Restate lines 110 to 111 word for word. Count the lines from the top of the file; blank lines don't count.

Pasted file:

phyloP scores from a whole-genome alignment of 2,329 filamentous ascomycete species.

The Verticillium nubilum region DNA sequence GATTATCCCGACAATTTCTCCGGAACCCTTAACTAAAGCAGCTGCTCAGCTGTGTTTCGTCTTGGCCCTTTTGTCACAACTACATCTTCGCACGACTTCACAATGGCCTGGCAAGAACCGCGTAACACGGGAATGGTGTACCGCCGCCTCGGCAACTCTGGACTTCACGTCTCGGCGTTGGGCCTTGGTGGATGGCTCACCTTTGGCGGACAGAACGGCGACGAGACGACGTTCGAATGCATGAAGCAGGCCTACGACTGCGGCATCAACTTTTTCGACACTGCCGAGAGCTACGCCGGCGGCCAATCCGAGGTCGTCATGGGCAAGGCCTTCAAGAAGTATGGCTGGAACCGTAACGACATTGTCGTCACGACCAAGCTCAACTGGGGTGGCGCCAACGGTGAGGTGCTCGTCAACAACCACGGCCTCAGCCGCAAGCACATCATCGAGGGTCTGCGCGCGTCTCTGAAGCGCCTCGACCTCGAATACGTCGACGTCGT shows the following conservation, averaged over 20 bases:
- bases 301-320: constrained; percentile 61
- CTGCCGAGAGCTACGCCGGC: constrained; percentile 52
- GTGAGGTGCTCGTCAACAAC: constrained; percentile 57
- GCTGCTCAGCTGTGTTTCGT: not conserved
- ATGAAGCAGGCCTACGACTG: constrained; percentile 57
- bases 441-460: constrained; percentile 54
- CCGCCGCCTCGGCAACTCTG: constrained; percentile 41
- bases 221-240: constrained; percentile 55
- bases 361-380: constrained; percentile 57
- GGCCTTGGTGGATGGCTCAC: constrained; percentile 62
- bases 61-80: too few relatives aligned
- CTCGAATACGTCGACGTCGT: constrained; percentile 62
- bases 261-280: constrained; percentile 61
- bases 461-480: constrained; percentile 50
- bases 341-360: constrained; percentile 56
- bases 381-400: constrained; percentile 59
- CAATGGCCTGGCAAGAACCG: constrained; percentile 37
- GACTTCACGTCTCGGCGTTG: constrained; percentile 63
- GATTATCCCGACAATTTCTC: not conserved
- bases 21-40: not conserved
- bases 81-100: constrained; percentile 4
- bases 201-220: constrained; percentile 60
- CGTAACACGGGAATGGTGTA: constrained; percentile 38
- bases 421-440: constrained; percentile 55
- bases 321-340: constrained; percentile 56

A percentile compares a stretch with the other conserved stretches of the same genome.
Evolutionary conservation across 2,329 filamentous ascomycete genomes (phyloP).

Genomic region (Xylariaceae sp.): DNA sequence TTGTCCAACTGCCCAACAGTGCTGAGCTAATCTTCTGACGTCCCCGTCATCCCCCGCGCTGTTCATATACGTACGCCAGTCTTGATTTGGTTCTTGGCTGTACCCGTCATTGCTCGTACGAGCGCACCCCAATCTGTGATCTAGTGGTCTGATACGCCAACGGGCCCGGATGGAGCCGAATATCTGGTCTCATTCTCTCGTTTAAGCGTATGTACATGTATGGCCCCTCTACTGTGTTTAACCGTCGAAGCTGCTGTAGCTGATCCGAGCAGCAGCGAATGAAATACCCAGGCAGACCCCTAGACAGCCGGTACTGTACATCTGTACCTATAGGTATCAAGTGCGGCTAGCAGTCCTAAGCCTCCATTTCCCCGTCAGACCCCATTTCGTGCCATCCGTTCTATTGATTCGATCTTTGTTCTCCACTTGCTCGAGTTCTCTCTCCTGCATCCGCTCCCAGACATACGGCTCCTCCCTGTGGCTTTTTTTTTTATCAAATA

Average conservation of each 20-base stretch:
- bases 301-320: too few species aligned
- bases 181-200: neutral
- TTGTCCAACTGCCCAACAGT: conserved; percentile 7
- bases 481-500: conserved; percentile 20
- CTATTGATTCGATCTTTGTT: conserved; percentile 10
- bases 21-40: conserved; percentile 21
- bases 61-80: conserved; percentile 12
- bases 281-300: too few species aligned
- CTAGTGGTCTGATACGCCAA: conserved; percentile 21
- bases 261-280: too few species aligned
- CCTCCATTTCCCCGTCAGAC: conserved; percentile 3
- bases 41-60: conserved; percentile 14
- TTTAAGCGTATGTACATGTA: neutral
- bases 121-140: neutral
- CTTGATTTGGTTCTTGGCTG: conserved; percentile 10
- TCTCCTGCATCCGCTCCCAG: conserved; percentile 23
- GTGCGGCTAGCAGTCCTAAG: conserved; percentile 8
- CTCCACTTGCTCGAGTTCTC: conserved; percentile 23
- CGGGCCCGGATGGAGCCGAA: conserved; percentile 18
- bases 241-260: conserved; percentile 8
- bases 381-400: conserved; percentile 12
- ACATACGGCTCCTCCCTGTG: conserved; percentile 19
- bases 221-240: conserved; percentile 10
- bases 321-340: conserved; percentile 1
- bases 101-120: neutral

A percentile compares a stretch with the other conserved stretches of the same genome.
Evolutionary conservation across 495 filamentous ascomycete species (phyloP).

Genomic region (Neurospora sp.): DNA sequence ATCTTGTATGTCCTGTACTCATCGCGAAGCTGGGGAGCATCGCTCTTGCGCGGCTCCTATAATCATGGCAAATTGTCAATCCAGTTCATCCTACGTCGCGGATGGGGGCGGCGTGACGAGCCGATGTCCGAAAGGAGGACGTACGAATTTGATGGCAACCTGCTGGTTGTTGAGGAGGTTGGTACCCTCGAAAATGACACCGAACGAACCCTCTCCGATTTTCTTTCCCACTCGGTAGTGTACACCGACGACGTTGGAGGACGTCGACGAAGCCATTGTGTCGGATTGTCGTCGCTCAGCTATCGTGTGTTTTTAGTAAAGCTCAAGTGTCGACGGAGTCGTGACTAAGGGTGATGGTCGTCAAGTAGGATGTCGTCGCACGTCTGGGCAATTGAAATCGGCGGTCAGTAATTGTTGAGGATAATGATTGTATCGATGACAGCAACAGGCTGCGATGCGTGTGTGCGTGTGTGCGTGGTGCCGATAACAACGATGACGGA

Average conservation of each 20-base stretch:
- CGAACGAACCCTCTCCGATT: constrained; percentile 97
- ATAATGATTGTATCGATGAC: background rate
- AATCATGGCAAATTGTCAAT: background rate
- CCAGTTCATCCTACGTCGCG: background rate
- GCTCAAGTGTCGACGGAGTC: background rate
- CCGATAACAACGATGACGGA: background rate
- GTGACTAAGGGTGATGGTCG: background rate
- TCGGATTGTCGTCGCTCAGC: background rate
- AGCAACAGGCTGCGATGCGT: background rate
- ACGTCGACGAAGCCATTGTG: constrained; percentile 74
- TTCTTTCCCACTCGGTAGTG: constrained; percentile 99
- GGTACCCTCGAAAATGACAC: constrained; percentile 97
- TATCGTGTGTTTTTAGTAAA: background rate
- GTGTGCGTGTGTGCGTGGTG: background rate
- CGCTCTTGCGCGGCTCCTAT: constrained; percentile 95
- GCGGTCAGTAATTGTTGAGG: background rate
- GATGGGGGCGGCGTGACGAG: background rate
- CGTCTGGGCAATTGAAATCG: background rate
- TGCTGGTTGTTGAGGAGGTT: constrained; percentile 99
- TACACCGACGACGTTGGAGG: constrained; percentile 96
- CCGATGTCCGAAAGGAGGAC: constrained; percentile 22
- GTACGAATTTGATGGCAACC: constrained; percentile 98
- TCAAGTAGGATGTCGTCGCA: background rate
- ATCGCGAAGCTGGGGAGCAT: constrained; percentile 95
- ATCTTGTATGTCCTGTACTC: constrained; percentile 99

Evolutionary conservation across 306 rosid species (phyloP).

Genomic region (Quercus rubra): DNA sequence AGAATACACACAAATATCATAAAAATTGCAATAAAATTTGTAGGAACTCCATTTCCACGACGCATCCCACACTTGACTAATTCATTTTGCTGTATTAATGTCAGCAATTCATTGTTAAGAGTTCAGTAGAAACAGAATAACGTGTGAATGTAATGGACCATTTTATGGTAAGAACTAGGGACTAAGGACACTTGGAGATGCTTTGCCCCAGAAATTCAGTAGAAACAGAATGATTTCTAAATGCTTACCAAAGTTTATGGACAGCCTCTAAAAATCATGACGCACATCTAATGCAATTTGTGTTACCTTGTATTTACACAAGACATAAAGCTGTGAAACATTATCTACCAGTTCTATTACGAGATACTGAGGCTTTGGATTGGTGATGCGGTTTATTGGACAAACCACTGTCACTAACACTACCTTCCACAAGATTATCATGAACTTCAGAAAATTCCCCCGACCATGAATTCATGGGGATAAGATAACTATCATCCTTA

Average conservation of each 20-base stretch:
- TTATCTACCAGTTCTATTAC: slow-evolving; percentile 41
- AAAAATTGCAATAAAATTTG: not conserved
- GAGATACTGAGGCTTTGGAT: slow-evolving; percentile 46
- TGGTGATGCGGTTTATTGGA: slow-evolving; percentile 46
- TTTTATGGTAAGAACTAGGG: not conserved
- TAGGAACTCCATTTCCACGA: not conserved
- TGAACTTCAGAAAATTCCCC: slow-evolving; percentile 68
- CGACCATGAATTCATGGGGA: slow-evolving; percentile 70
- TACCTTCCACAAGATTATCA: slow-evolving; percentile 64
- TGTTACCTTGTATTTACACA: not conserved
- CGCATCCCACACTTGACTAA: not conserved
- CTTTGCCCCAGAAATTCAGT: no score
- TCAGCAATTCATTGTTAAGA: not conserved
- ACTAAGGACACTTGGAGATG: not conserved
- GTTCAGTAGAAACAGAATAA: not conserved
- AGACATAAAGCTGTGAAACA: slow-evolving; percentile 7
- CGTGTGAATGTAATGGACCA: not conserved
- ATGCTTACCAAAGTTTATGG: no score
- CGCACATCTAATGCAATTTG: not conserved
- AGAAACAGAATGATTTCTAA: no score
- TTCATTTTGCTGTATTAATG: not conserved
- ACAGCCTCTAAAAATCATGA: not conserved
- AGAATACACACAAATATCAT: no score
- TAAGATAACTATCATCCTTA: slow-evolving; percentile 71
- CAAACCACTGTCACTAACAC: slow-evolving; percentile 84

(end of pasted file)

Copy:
- ACAGCCTCTAAAAATCATGA: not conserved
- AGAATACACACAAATATCAT: no score